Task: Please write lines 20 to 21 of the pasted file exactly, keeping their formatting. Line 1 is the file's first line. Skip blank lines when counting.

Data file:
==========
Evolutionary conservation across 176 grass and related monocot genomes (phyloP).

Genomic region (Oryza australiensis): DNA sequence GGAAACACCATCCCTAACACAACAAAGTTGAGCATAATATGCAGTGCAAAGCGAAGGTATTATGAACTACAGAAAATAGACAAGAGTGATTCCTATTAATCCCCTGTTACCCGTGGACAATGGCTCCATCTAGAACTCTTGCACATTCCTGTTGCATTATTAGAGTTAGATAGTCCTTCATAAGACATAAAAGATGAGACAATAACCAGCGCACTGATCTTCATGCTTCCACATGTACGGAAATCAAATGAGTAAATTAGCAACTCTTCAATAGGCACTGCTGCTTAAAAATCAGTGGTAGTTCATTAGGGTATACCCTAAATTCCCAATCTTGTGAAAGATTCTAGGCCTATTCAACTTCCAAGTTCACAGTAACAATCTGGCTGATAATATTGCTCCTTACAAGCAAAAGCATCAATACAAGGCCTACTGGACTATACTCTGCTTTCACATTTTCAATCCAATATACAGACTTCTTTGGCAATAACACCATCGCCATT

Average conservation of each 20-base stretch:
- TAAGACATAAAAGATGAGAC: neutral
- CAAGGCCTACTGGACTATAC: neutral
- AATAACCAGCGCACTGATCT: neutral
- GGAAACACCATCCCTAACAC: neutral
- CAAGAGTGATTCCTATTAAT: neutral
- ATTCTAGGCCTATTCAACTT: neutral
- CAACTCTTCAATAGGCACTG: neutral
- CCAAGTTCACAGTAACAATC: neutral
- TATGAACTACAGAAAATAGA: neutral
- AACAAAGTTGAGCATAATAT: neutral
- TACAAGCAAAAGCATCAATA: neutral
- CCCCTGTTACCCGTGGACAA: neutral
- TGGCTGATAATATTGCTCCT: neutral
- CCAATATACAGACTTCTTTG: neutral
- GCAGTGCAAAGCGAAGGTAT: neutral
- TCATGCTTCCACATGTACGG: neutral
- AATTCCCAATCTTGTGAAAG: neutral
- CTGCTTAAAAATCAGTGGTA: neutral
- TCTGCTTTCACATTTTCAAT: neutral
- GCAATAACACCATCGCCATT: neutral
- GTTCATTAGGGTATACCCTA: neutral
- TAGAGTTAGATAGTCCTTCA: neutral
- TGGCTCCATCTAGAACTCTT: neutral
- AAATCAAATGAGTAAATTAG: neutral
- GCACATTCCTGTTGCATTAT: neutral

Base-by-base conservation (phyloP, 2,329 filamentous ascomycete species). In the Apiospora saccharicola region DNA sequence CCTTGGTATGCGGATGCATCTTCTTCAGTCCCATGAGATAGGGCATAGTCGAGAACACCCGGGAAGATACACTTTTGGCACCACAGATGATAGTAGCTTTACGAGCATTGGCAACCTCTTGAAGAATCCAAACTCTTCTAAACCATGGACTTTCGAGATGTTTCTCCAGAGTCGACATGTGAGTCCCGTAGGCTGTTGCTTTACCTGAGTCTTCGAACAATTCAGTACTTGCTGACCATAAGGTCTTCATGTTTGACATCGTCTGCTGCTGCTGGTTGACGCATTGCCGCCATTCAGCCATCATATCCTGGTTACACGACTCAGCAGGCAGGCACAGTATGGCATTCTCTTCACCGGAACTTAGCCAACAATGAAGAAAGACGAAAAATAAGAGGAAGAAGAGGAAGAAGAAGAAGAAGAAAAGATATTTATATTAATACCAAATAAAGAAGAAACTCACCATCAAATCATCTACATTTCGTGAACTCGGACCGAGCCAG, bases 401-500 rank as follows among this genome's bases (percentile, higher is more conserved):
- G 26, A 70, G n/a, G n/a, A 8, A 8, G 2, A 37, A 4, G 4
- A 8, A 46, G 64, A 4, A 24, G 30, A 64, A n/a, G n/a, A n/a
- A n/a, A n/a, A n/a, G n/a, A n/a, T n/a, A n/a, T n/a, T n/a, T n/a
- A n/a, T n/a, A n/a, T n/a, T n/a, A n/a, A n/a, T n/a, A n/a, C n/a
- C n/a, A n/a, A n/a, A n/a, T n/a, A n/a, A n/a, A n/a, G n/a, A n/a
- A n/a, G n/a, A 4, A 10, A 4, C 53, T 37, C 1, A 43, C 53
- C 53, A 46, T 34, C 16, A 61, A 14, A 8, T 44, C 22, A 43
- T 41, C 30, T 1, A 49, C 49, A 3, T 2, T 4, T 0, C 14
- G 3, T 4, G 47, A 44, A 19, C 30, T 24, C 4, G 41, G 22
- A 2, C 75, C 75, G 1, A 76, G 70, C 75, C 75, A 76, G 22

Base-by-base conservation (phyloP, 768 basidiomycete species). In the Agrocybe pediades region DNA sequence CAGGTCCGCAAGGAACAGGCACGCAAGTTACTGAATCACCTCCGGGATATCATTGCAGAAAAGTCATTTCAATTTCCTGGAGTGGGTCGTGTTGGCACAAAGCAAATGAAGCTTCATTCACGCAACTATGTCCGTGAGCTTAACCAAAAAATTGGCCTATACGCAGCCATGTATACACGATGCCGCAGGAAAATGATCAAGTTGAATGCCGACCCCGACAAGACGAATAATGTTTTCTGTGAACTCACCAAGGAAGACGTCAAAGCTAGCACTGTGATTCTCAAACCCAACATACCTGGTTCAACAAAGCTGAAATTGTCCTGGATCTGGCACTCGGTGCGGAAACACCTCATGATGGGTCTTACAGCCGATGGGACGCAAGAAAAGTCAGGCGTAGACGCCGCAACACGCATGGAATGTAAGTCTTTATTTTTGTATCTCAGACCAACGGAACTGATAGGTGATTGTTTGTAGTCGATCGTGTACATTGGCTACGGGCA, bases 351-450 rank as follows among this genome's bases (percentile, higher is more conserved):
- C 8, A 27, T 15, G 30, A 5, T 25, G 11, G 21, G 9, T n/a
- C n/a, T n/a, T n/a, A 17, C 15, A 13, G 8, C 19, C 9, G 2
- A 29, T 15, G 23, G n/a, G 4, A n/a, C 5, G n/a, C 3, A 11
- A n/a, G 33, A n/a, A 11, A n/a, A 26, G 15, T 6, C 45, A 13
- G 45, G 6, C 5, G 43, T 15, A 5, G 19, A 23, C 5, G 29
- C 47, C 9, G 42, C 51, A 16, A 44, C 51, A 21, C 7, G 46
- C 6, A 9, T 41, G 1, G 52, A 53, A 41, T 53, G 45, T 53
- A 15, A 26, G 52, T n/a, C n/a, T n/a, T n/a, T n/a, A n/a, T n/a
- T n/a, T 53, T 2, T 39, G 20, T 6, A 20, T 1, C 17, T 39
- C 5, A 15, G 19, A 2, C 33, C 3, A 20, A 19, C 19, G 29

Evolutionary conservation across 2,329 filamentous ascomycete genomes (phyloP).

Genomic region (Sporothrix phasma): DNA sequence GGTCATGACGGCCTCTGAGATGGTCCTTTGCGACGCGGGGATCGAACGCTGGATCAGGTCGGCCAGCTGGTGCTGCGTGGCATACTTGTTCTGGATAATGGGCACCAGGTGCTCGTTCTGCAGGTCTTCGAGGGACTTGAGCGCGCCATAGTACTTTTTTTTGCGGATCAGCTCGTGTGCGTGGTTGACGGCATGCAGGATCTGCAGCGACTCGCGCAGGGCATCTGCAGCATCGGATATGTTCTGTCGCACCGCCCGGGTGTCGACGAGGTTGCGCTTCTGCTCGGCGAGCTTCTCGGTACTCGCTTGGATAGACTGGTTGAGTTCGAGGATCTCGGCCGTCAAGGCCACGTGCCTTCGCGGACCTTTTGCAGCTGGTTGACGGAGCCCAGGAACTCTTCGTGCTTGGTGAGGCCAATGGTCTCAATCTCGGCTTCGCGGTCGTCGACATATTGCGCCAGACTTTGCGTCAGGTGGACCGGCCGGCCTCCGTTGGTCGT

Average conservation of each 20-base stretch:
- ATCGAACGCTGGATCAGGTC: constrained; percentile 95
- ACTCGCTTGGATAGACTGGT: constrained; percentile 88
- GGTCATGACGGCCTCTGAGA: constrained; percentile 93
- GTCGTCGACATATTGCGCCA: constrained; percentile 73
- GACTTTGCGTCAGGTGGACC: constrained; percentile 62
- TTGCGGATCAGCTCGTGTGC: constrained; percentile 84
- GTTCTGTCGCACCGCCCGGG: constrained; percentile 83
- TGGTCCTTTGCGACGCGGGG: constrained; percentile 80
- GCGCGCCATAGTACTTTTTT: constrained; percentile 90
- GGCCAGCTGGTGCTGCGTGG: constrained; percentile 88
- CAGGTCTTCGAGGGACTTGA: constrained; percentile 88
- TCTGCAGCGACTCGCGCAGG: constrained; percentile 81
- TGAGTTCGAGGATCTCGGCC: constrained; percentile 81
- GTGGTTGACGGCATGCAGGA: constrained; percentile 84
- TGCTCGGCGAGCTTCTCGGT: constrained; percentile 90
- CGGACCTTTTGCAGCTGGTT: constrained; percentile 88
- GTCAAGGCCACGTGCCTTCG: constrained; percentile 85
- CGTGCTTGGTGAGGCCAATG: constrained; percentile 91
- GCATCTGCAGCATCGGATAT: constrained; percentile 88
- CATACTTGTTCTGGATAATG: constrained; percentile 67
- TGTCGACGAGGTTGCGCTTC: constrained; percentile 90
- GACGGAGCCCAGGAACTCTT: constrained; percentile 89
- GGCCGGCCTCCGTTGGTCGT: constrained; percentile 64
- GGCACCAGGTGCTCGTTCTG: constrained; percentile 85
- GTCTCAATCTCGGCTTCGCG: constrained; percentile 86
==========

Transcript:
- AATTCCCAATCTTGTGAAAG: neutral
- CTGCTTAAAAATCAGTGGTA: neutral